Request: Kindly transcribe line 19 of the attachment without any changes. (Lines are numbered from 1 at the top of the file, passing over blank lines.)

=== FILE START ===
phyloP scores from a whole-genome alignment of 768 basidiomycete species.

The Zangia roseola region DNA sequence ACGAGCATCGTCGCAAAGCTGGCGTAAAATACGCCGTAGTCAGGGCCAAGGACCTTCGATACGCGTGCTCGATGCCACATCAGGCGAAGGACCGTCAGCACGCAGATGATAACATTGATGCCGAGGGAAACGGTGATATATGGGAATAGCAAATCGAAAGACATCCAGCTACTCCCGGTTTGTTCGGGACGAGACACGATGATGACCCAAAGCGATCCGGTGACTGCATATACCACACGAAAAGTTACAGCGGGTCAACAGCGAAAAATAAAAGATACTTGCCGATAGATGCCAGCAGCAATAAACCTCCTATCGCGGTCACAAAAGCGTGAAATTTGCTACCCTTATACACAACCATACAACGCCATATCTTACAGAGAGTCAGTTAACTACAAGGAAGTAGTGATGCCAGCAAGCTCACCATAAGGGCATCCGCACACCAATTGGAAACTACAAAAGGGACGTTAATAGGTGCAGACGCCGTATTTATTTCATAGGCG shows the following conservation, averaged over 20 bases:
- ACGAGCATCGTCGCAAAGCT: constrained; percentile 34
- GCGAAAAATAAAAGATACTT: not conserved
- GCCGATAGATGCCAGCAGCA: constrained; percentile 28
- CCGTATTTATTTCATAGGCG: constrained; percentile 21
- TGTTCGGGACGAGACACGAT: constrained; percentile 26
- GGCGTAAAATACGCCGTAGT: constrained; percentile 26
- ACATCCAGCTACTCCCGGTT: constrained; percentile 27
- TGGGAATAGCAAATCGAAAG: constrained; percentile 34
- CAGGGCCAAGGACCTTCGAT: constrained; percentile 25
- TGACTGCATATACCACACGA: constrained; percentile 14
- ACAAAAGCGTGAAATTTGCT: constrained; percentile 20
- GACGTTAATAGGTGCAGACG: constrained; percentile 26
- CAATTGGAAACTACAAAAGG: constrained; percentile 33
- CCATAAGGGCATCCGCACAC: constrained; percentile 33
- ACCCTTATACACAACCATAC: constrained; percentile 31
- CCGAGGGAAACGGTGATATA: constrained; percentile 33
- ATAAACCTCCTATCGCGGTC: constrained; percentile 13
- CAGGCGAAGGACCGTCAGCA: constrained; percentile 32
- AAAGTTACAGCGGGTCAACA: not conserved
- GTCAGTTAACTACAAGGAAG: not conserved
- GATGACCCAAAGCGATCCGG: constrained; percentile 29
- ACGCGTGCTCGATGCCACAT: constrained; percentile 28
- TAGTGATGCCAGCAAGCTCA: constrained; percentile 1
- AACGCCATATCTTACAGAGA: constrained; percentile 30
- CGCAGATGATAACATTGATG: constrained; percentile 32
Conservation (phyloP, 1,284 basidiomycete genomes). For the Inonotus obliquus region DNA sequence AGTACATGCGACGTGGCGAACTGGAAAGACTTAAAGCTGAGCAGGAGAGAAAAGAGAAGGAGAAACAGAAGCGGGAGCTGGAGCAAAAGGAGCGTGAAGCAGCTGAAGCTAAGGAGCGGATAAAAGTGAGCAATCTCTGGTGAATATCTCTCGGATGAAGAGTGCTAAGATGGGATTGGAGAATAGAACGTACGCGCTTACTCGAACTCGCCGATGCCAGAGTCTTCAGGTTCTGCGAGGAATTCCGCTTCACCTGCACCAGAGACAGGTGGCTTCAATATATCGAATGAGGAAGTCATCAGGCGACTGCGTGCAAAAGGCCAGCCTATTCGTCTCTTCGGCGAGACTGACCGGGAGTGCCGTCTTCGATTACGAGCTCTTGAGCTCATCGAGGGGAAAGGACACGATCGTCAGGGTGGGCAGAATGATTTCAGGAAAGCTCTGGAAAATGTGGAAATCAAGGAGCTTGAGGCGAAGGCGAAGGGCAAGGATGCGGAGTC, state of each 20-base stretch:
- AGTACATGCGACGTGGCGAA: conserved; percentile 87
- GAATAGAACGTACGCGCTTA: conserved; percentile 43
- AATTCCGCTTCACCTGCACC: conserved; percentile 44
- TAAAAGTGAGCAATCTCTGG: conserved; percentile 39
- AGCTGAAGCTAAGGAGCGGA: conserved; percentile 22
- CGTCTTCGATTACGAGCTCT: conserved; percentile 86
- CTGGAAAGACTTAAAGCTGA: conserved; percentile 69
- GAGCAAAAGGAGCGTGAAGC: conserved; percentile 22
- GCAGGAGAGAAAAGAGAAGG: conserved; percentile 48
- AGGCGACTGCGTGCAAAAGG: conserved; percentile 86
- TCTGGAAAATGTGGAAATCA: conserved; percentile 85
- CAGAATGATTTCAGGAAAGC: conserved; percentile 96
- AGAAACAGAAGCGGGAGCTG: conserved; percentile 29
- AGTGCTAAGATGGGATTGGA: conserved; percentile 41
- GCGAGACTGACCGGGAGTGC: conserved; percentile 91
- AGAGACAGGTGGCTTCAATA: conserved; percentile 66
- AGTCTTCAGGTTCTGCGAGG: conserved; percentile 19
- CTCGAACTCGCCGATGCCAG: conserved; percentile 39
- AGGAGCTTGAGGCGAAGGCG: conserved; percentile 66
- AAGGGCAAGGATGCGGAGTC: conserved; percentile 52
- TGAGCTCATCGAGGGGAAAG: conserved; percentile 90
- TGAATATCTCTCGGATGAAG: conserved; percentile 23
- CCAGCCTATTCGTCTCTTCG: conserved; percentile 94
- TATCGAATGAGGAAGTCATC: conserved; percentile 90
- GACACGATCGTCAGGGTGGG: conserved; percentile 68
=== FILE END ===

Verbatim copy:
- ATAAACCTCCTATCGCGGTC: constrained; percentile 13